Review: Next to Normal is intense and necessary [Theater]

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Next to Normal

Next to Normal is not an easy musical to watch. It's an intense one that deals with an issue some people, for whatever reason, still find taboo.  However, due to the fact everyone knows someone who had or has some kind of mental illness, Next to Normal is necessary. The Centerstage cast took on the musical and provided a gripping, emotional, superbly performed tale that ranks with some of Centerstage's best work.  

Next to Normal focuses on a family being torn apart by mental illness. Melissa Kenney Shepherd portrays the mother, Diana, who is suffering from the illness.  The family tries to cope with her problems. Jeremy Moon, as father Dan, attempts to help Diana. Meanwhile, Lauren McCombs, as daughter Natalie, finds solace in a piano practice room and later with her boyfriend, Henry, portrayed by Mitch Donahue.  

Diana's condition continues to worsen, despite help from Mike Fryman's Dr. Fine and Dr. Madden (although it was hard to tell the two characters apart). Multiple treatments and drug concoctions follow, leading to varied results. During her episodes, Diana can sometimes see her dead son, Gabe, portrayed by Robbie Lewis.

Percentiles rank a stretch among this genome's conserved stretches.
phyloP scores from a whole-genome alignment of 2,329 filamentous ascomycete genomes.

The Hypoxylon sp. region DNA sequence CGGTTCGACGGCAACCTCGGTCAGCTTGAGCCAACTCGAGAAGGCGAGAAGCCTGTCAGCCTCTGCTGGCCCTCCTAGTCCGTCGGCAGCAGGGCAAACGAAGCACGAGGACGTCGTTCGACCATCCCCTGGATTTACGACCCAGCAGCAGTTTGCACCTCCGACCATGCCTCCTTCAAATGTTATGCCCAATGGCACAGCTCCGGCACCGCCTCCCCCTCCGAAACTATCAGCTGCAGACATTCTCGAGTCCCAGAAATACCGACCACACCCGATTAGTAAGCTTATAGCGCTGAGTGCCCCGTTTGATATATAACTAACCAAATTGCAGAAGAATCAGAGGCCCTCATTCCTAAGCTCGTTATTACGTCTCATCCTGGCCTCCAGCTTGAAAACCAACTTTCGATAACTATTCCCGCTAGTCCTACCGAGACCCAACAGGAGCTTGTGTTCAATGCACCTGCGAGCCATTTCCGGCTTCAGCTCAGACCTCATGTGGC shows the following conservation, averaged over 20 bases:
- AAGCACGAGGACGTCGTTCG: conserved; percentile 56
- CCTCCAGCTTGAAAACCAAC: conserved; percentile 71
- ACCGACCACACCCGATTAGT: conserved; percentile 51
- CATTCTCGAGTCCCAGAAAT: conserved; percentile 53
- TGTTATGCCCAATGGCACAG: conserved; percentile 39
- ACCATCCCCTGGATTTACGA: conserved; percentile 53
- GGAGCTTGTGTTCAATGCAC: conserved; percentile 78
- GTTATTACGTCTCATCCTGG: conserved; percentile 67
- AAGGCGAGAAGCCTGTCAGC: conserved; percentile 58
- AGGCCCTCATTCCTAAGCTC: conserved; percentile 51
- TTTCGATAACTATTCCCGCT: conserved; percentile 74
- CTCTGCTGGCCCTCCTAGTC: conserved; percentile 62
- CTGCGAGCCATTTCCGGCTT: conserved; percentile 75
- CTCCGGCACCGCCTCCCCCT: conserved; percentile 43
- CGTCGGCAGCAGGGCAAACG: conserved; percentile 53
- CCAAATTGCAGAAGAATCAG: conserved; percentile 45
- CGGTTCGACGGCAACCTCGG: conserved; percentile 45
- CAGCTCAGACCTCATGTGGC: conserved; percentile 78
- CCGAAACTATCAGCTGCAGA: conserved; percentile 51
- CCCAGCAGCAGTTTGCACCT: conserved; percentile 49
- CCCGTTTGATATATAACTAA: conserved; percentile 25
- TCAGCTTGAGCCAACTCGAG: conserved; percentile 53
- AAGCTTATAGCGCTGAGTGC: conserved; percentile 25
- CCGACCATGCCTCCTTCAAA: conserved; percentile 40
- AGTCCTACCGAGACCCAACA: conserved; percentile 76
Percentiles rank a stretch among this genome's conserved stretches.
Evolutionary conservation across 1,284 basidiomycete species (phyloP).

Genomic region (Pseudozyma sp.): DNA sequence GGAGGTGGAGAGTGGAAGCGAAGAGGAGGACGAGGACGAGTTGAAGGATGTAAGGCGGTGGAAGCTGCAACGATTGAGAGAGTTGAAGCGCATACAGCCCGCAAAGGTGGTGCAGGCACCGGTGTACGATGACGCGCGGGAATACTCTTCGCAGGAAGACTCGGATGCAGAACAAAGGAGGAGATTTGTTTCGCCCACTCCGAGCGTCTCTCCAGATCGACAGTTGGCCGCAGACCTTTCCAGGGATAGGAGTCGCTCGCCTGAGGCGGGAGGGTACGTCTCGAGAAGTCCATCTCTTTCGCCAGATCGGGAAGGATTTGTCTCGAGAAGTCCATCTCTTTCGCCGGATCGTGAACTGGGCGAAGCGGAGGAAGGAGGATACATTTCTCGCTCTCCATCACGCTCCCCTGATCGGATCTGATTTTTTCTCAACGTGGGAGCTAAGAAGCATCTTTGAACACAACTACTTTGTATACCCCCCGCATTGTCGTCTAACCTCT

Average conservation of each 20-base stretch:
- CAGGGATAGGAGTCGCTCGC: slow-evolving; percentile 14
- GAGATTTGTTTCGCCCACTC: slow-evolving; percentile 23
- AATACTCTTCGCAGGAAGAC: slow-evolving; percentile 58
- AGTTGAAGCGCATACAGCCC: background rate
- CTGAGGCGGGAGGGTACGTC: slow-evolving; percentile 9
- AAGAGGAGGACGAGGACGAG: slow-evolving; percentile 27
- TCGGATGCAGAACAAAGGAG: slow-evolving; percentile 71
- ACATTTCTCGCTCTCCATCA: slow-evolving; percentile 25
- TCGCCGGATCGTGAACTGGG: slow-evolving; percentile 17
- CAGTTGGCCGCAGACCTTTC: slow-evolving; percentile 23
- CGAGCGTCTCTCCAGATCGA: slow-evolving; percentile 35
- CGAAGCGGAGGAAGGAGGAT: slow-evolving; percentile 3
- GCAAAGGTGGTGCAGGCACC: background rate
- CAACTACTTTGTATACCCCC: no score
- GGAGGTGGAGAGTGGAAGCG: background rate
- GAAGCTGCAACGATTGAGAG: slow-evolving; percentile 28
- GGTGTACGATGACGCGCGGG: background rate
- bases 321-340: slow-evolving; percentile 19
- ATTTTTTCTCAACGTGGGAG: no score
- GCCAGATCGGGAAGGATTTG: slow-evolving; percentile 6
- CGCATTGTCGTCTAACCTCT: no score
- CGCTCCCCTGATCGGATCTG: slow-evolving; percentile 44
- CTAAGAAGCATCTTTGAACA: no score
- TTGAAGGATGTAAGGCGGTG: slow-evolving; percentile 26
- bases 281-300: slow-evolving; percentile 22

Throughout the piece, Shepherd remains pitch-perfect in vocal delivery and in intensity as her condition changes. Diana is a very difficult character, but Shepherd clearly put the time in to work out every possible nuance needed to make the role compelling and make an impact on the audience.  

The rest of the cast, more or less, matches that intensity. Lewis's performance of I'm Alive sounded straight out of Broadway, and McCombs's standoff against Diana on Superboy and the Invisible Girl was full of rage and rebellion - perfect for that moment. Finally, Fryman going from doctor to rock star and back to doctor was the most hilarious part of the show.

The only major down side of the show came from the audience. At the beginning of the second act, a few audience members near the back rows apparently didn't know theatre etiquette. When the lights go down after intermission, that means the show is starting again and it's time to listen. They were still talking halfway during the first song, even when others around them tried to shush them.  

Despite this, Centerstage presented one of the most gripping, intense shows seen in Louisville in 2012. Not everyone's going to see Next to Normal, due to the mental illness storyline, but everyone probably should. Centerstage has the right cast to pull off this amazing show.

Check this article for more information on dates and ticket information.

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(Image from Centerstage)

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